I am an English teacher, mother, and wife, but I love my chickens. I feel that I am blessed to be able to use my talent to write about my hobby. Please feel free to contact me with any questions you may have about my experience with chicken husbandry. I have also started a parenting blog that helps me cope as well as grow as a mother.
Today, I was alerted to an online publication that is looking for rather short, short stories. The publication Duolingo prefers a 150-250 word count with family friendly content. Heck, I was all over that since I was really unsure what I would be focusing on during my writing time today. So, I worked on a story with 250 words. It’s called: a downpour. I got to use my Google Form skills because that’s how I submitted it. I thought I would share it with my readers here. I hope you enjoy it. Remember, it is a work of fiction.
by Jennifer Lee Greene Sullivan
The tropical storm rattles windows of the Alabama town. Trees bend and sway as rain batters the hotel’s walls. This weekend was a damp one for our family reunion. My husband, our four children, and I will not be able to drive out of the storm for a few more hours. I drink my coffee and dread packing the van during torrential downpours. I find my mood as dark as the swirling clouds in the Alabama sky. The oldest girls finish dressing, packing, and playing with the baby while Dwayne (my husband) Betsy (our eleven year old), and I say goodbye to Dwayne’s grandparents.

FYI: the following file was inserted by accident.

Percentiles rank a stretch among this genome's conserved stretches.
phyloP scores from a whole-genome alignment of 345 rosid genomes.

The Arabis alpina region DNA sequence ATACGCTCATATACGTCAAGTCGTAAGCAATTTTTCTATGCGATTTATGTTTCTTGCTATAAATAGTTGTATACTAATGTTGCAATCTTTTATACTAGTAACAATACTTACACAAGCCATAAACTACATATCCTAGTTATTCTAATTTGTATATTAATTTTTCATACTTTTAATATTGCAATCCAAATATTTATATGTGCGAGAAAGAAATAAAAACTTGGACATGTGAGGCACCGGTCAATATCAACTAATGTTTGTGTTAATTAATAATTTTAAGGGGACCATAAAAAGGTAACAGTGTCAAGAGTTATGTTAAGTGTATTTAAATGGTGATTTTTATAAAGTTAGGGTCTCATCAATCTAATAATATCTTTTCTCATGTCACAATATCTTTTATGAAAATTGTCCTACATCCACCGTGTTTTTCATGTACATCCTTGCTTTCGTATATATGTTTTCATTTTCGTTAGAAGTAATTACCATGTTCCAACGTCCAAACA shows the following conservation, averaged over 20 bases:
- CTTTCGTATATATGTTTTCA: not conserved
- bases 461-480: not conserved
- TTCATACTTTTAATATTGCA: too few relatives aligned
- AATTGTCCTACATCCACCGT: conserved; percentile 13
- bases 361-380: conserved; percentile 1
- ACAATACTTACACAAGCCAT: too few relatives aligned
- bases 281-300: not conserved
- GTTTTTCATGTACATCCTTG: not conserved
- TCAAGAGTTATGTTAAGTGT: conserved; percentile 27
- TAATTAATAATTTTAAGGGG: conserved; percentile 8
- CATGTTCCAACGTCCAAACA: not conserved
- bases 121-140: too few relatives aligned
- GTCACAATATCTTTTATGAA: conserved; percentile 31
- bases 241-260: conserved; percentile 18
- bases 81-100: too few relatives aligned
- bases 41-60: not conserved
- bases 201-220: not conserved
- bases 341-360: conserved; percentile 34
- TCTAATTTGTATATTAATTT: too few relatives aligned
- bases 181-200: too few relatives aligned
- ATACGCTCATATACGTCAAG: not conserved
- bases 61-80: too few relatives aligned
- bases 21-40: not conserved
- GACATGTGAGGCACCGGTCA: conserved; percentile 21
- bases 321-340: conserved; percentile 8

I find everyone eating bagels in the breakfast area. Betsy immediately runs over to Dwayne’s grandparents and demands to help them pack. Dwayne sends her off with the understanding that she will return as soon as their Explorer is loaded. An hour passes, Dwayne and the older girls have packed the car, yet Betsy has not returned. I walk downstairs to find an empty room with no Explorer in the lot. Terror shoots through my heart: our child is missing.